made. I also have a RAM Fast SCSI Card that seemed to be less reliable, and a Focus Card
that was less reliable yet. I think in all cases the unreliability was due to the drives and to
the power supplies in the cases. The hard drives and cases were 15 to 20 years old, and
the Zip Drives were old too.

I've only had the CFFA for a few days, but I like it well enough to order a second one from
Rich. I'll put the second one in my other IIgs, which is just same but has an 8 mb auxiliary
memory card.

I think the CFFA has alleviated my main concern. Now I need to find a way to back-up my
data, which is about 3 mb. Too big for convenience with 3.5" disks, which each hold about
800 kb, and so would take about 4 or 5 disks. I don't want to use Zip Disks, unless I can get
them to run without a SCSI hard Drive on the end of the daisy-chain, which I've never been
able to do. Can anyone in this forum do it?

Maybe I need a DIY project like the one by oraclemaster at

viewtopic.php?f=1&t=123

which might be within my meager skills. If so, I could copy data from my "master" CF card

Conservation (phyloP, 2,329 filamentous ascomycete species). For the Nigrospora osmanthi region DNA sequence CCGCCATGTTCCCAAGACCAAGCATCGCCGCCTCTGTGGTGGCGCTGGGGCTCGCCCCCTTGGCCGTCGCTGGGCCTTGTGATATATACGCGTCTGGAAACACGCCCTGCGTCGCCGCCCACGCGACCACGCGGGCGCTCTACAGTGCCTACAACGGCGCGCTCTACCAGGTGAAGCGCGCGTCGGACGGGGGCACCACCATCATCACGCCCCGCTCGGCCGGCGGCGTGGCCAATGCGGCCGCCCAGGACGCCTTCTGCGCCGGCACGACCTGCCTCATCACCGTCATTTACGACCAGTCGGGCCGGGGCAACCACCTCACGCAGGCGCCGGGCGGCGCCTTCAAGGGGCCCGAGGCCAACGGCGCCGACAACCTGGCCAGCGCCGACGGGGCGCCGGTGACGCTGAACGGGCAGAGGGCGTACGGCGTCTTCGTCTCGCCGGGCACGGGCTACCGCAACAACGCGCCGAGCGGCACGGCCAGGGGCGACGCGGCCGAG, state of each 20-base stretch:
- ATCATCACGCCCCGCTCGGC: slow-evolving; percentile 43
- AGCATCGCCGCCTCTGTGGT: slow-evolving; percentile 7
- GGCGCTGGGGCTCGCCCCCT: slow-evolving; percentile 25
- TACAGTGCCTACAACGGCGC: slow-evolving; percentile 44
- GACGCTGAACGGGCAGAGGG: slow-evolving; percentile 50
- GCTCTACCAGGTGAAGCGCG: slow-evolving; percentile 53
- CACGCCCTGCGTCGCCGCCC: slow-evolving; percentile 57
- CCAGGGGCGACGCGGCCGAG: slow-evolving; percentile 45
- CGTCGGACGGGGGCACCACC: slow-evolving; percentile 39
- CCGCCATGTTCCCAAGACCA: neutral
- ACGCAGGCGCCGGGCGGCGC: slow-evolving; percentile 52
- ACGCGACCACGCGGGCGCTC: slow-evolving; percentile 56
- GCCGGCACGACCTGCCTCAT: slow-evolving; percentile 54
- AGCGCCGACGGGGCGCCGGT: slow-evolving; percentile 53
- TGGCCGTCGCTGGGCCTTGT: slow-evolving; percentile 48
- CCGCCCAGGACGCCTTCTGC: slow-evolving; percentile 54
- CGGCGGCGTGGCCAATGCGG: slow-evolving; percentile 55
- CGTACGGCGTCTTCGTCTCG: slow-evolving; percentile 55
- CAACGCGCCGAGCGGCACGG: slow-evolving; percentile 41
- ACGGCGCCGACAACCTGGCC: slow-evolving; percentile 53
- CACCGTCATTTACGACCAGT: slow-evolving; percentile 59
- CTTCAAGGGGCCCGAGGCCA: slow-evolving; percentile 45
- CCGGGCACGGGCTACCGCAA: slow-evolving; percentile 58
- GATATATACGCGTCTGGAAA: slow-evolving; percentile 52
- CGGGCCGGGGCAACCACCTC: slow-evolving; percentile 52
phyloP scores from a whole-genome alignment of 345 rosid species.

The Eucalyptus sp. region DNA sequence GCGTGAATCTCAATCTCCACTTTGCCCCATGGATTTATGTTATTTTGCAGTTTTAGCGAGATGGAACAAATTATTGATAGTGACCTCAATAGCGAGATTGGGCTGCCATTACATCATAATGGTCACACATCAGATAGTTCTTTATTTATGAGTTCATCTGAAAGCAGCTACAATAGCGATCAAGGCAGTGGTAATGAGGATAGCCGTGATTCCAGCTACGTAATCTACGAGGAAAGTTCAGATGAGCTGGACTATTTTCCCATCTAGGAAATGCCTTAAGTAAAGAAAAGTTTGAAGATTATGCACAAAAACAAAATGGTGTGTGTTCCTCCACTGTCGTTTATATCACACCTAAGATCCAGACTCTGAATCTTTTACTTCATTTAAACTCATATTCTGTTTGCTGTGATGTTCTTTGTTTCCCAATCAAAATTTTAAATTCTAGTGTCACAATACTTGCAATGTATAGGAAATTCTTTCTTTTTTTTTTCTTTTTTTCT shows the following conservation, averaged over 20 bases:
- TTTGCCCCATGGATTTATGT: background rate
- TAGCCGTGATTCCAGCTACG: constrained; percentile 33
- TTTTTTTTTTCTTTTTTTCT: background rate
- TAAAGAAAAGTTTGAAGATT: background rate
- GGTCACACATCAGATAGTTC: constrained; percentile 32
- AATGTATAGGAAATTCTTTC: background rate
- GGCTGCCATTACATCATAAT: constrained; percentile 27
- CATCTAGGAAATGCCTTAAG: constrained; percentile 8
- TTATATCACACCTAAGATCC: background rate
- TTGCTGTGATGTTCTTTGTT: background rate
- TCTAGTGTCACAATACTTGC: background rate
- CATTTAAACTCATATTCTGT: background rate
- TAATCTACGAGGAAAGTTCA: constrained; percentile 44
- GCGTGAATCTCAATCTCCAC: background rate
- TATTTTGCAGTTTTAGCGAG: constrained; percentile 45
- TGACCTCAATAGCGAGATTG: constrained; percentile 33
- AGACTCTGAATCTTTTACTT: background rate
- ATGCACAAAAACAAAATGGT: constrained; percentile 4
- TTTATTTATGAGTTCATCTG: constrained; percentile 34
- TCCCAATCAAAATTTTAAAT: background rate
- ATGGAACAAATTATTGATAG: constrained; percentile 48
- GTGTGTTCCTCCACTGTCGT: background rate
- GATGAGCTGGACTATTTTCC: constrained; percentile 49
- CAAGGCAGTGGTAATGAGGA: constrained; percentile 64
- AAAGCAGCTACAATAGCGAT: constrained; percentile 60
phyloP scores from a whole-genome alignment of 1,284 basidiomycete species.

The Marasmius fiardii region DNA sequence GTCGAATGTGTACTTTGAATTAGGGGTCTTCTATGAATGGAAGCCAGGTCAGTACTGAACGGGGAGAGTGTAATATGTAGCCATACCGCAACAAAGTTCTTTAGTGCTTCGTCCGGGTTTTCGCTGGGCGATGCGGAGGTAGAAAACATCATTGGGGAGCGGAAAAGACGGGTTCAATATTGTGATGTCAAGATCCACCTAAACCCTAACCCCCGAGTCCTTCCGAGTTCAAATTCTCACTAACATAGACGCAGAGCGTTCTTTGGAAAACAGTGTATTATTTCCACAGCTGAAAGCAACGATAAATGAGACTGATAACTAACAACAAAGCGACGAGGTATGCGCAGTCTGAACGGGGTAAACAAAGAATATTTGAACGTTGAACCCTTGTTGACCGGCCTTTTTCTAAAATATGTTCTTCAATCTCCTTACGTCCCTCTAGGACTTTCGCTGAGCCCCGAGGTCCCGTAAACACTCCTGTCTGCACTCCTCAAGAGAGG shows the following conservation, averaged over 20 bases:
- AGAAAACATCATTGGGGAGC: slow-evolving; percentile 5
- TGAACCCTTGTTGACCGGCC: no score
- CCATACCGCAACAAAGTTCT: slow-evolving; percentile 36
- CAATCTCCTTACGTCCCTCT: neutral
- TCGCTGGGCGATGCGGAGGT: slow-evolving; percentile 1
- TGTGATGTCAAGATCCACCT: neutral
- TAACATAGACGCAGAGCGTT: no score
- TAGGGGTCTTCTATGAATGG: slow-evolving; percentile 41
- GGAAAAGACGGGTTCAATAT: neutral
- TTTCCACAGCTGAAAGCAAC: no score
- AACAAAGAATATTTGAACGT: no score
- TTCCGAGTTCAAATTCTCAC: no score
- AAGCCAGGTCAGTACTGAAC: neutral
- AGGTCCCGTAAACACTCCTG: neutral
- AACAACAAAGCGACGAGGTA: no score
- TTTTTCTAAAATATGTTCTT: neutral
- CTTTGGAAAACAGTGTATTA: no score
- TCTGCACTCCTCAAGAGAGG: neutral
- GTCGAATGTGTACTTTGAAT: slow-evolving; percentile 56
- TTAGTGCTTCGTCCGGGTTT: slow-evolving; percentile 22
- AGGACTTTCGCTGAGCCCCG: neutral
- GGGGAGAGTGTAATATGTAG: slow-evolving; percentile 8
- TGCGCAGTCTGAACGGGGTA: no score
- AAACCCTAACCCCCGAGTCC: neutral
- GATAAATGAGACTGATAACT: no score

in my IIgs to a second CF card poking outside the back of the IIgs case. I wonder if others in
this forum find this to be practical, or is there a better idea for regularly backing up a few
mb of data?

I know I put a lot detail into this posting in the hopes that it may encourage others to give
the CFFA card a try. It seems like a very useful product and a good contribution to the Apple II.

Best wishes,

DrTom
San Diego, California
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Re: Compare CFFA and IIgs MicroDrive

Postby rich » Wed Aug 27, 2008 10:16 pm

Hi Tom,

Thanks for your business!!

The problem you are seeing with smaller partitions is actually with Copy II+.
See this forum thread for more information:
viewtopic.php?f=2&t=11

The post mentions Davex utility. I include that on the CF card I send with your order and which you will get with your next card.

Also, do check out Andy McFadden's CiderPress for Windows. It is the do everything utility for backing up Apple II files to your PC
and it is free.

-Rich